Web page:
Indeed, Osama bin Laden is very important to leaders in the Pakistani military. He’s used as a lure for American money. Again, the Times study:
This spring, American intelligence officials said the Qaeda leaders hiding in Pakistan’s tribal areas had reconstituted their command structure and become increasingly active. Backed by Al Qaeda, pro-Taliban militants have expanded their influence from the remote border regions into the more populated parts of Pakistan this year and mounted a record number of suicide bombings in Pakistan and Afghanistan.
The Coalition Support Funds program was intended to prevent that from happening. Under the program, Pakistani military officials submit bills and are paid for supplies, wear and tear on equipment and other costs, as well as for the American use of three Pakistani air bases, according to American officials.
Five billion down, and the situation’s getting progressively worse. It makes you wonder if some of that money isn’t finding it way into the hands of the enemy, doesn’t it?
U.S. policy towards Pakistan is in desperate need of an overhaul. The Bush Administration has fallen into a classic pattern of throwing massive amounts of money at a problem, without having first thought through a strategy with achievable objectives. It’s typical for the lack of professionalism they show in approaching issues. No one has put the outlines of a new strategy on the table. It’s time to get to work on one.
Comedian of the Year
Barney Rubin reports on some of the details of the “relaxation” of military rule by General President Musharraf. Actually, I’ve spoken with a number of observers just back from Islamabad or Karachi, and no one seems to be able to find any signs of the promised “relaxation.” But this case makes the point very effectively. Here’s Rubin:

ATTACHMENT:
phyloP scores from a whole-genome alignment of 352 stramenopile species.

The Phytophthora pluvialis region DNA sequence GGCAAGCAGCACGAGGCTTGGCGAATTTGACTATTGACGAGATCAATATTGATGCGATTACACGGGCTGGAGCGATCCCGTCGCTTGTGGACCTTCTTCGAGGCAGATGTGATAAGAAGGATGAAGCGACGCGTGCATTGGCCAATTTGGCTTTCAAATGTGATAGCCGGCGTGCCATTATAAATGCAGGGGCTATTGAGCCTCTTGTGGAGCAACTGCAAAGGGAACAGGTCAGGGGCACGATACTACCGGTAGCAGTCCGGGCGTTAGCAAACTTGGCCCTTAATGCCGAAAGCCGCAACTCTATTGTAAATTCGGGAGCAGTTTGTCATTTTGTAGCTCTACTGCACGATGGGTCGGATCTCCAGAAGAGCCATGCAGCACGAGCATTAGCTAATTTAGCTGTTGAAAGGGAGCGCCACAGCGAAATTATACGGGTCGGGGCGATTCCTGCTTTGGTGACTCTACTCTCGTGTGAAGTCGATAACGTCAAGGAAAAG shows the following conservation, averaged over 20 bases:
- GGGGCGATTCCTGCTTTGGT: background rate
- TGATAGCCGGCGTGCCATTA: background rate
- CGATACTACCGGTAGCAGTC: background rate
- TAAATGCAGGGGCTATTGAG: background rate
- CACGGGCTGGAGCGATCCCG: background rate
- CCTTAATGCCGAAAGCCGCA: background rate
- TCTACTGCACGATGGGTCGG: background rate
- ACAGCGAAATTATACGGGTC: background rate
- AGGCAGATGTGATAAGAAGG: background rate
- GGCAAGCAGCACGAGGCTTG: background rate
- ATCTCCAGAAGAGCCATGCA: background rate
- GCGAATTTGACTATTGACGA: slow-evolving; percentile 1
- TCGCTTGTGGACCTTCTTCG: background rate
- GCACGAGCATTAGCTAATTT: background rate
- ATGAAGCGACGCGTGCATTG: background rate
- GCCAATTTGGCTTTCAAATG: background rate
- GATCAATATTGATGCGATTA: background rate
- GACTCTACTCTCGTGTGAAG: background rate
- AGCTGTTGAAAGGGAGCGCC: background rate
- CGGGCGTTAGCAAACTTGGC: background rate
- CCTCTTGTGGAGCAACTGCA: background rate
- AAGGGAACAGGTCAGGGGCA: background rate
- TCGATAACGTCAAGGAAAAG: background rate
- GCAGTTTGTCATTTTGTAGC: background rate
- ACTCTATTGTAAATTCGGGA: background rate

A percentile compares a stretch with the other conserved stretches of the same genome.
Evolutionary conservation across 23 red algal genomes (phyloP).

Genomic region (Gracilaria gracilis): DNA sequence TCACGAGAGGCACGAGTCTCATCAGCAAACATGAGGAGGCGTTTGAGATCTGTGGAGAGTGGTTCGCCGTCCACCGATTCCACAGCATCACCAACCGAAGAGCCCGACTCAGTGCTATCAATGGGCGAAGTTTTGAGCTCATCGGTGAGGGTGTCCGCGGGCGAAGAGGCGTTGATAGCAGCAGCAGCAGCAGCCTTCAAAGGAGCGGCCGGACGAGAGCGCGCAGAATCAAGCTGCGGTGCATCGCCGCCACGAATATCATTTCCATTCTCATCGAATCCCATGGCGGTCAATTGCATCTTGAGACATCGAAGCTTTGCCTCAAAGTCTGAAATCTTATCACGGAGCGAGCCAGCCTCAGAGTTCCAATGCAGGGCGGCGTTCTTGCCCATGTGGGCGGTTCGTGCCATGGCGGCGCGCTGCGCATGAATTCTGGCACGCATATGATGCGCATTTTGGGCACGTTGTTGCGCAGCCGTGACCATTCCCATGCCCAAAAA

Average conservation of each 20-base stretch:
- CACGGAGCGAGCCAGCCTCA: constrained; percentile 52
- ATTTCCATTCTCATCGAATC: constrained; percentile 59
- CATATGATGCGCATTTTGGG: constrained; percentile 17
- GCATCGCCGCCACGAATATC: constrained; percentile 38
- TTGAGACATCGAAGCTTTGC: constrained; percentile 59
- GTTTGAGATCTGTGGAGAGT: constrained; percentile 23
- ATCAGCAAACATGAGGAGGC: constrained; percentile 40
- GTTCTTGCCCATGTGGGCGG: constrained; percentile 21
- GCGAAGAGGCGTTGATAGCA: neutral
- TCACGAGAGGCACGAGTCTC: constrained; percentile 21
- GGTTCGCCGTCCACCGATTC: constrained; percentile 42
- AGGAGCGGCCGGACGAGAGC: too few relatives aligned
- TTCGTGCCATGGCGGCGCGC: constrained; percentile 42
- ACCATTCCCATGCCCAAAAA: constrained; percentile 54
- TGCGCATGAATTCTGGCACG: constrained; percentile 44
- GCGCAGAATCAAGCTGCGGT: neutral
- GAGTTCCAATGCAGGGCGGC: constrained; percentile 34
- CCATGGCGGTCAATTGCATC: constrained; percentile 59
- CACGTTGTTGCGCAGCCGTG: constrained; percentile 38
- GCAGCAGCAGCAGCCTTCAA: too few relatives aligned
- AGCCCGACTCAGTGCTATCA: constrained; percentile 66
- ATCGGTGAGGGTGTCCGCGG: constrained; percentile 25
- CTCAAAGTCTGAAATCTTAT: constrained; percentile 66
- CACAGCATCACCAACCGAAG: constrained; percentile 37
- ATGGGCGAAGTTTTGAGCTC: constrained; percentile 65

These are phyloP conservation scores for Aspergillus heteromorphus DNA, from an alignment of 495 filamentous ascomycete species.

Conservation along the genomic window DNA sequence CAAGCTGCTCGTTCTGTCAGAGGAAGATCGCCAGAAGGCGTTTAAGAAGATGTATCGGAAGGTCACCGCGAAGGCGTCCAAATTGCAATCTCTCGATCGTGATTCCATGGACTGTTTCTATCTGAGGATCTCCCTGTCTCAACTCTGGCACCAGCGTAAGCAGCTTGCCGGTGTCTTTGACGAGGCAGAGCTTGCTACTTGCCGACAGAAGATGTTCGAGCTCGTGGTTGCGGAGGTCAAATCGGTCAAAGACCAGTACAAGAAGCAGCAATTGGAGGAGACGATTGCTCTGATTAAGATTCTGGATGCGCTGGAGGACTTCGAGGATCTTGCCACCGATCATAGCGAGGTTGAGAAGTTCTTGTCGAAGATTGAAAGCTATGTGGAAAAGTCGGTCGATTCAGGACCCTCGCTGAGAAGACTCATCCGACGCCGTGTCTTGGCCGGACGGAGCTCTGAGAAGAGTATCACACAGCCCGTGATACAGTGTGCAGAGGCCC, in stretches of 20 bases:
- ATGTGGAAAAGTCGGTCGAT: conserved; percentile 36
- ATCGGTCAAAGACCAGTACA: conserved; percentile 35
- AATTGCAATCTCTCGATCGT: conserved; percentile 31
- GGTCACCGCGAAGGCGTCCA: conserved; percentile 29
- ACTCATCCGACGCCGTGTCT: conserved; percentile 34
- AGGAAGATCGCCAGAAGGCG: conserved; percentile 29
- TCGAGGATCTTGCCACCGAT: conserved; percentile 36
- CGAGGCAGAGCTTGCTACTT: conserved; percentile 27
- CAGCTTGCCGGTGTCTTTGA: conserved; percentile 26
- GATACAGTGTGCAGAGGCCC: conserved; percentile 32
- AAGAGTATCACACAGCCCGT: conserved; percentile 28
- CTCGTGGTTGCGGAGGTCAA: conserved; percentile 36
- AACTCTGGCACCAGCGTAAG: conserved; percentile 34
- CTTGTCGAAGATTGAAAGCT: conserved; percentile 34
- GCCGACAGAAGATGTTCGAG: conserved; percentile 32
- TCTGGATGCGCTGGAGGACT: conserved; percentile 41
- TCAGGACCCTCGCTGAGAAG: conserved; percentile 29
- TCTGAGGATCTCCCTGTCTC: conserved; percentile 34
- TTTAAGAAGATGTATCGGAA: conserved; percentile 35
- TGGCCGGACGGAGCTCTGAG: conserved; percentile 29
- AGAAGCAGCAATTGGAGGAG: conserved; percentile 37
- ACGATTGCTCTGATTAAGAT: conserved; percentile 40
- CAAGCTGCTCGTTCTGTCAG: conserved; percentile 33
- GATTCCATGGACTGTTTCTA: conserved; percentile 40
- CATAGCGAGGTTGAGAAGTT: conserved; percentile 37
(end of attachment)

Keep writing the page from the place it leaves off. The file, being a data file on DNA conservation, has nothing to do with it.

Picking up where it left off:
The Pakistani journalist Ahmad Faruqui circulated the column below to a group of friends after his newspaper, The Daily Times, refused to publish it. In his cover note, Faruqui wrote:
”I have been writing for Daily Times since it began publication in April 2002. Attached is the first column of mine which they have rejected because it is too personal.”
I expected that the column would be a personal reflection by Faruqui on some taboo social subject…. But it turns out that the “person” in question is none other than “President” Pervez Musharraf.
Follow this link to read Faruqui’s column, which is worth the time to examine. Here’s his conclusion:
One has to conclude that there is no democracy in Pakistan because the army does not want it. It wants to be the prima donna. Chronic military rule has crippled Pakistan’s development, leaving it in a state of permanent adolescence. Musharraf concluded a recent interview with the Washington Post by saying that Pakistan was neither “small” nor “a banana republic,” probably leaving the interviewer speechless. The laugh is on him for reacting so defensively.
More from Scott Horton:
Six Questions — October 18, 2014, 8:00 pm
Nathaniel Raymond on CIA interrogation techniques.
I recently spent a semester teaching writing at an elite liberal-arts college. At strategic points around the campus, in shades of yellow and green, banners displayed the following pair of texts. The first was attributed to the college’s founder, which dates it to the 1920s. The second was extracted from the latest version of the institution’s mission statement:
The paramount obligation of a college is to develop in its students the ability to think clearly and independently, and the ability to live confidently, courageously, and hopefully.
Let us take a moment to compare these texts. The first thing to observe about the older one is that it is a sentence. It expresses an idea by placing concepts in relation to one another within the kind of structure that we call a syntax. It is, moreover, highly wrought: a parallel structure underscored by repetition, five adverbs balanced two against three.
Percentage of Britons who cannot name the city that provides the setting for the musical Chicago:
An Australian entrepreneur was selling oysters raised in tanks laced with Viagra.
A naked man believed to be under the influence of LSD rammed his pickup truck into two police cars.
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“Shelby is waiting for something. He himself does not know what it is. When it comes he will either go back into the world from which he came, or sink out of sight in the morass of alcoholism or despair that has engulfed other vagrants.”